Finder is committed to editorial independence. While we receive compensation when you click links to partners, they do not influence our content.
Charles Schwab vs. Vanguard
Compare fees, research tools and customer reviews when choosing between these two trading platforms.
Charles Schwab and Vanguard are full-service brokerages with similar offerings, including a trading platform and in-house financial advisory services. But one platform is more competitively priced, especially if you can’t invest a healthy sum.
Which one is better?
- Choose Charles Schwab if you’re an active trader looking for a customizable platform.
- Choose Vanguard if you’re a buy-and-hold investor with a high account balance.
Charles Schwab and Vanguard both offer commission-free trades, but they appeal to different investors. The better broker comes down to how often you want to trade and your account balance.
Schwab puts powerful research tools at your disposal with no account minimums. Plus, its customizable desktop platform makes trading more efficient with hotkeys and multiple screens — good for advanced traders who use fundamental analysis. And if you’re new to trading, Schwab has videos, workshops and articles, making it a good option for beginner traders.
Vanguard is better suited for long-term investors because its lackluster trading platform makes active trading impossible. Instead, its low expense ratio and tiered system that cuts fees for customers with larger accounts make it an attractive option for high-balance investors seeking a low-cost portfolio. But watch out for its monthly account fee.
|Research and tools|
We awarded a bonus star for Vanguard’s client-owned structure.
To learn how our star ratings are calculated, read the methodology at the bottom of the page.
How do Charles Schwab and Vanguard compare?
Charles Schwab is a well-known broker offering commission-free online trades, extensive research and around-the-clock phone support to a range of investors. It caters to a wide range of investors including active traders and fundamental traders.
Vanguard is an investor-owned brokerage that specializes in low expense ratio ETFs. Its tiered investment services are best suited to long-term investors with high account balances, as it offers a personal advisor service for investors with at least $50,000 on hand. Investors that purchase its mutual funds and ETFs don’t pay commissions and become part-owners of the company.
|Stock trade fee||$0||$7|
|Option trade fee||$0 + $0.65/contract|
or $25 if it is a broker-assisted trade
|Minimum deposit to open||$0||$0|
|Tools and research|
|Reputation and customer reviews|
|Apple App Store reviews|
|Google Play Store reviews|
Charles Schwab and Vanguard both boast commission-free trades. But it’s not only the fees that set them apart. Vanguard limits you to 25 free trades in one year before it costs $20 per trade — and that’s on top of its monthly account fee. And although there’s no minimum deposit to open an account, you’ll need $1,000 to start investing. Its tiered system is kinder to investors with high account balances that don’t make trades often.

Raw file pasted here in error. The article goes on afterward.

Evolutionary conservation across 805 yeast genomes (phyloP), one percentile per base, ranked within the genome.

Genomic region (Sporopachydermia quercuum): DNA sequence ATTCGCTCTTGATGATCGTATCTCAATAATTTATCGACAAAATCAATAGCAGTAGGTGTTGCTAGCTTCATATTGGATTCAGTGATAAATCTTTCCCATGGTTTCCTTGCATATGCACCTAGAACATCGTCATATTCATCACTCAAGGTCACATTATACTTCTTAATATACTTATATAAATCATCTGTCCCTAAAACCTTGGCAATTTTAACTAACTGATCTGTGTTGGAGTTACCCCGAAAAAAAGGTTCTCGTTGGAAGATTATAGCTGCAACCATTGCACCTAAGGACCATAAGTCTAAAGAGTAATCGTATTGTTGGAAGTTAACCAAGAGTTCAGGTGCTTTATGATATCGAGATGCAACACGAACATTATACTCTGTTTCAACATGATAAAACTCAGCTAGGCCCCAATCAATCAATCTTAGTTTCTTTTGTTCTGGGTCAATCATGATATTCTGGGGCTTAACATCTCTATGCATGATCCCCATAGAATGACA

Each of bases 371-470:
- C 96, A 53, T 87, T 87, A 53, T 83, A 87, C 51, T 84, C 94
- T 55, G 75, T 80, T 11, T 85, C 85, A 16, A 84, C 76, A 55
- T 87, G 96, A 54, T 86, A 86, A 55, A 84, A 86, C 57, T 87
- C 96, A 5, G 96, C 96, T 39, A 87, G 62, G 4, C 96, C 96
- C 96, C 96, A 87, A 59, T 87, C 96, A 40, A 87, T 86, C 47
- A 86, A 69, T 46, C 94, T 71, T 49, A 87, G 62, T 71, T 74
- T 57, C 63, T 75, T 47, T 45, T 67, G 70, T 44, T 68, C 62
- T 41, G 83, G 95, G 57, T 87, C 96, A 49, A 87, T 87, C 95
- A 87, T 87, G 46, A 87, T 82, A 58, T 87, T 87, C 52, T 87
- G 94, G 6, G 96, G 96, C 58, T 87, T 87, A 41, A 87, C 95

Schwab has no account minimum or monthly fees. And its robust platform, comprehensive trade education tools and 24/7 customer support make it a well-rounded platform for amateur and experienced traders.
If neither of these brokers seem like the right fit, consider other platforms.
Frequently asked questions
How we rate trading platforms
★★★★★ 5/5 — Excellent
★★★★★ 4/5 — Good
★★★★★ 3/5 — Average
★★★★★ 2/5 — Subpar
★★★★★ 1/5 — Poor
We analyze top online trading platforms and rate them one to five stars based on factors that are most important to you. These factors include fees, securities available for trade, customer support, customer feedback, platform resources and overall reliability.
For a complete breakdown of how we score each category, read the full methodology of how we rate trading platforms.
More guides on Finder
How to start a solo 401(k)
A retirement plan for self-employed individuals but may come with high administrative fees.
Mutual fund expense ratios: How they work and why they matter
These pesky fees can eat into your bottom line: here’s how to identify them.
How to trade options on Robinhood
Trade multiple options strategies with this popular free app for basic and advanced traders — including 6 steps to get started with options.
Schwab Intelligent Portfolios review
Features and fees to consider before you open a Schwab Intelligent Portfolios account.
T. Rowe Price review
Features, fees and complaints to consider before you apply for a T. Rowe Price account.
Edward Jones review
Edward Jones is a full-service brokerage firm that grants every investment account access to a financial advisor.
5 Moomoo alternatives worth a look
Thinking of switching from Moomoo? Here are 5 apps like Moomoo that offer valuable benefits
2021 IPO Calendar: These are the IPOs you need to watch
Stay up to date on the Initial Public Offering (IPO) market with this look at some of the highest-profile potential offerings.
5 alternatives to TradeStation
If you’re searching for a platform that’s similar to TradeStation, here are 5 brokers to consider.
How to avoid sneaky 401(k) fees
How to identify 401(k) fees and how they impact your bottom line.
Ask an Expert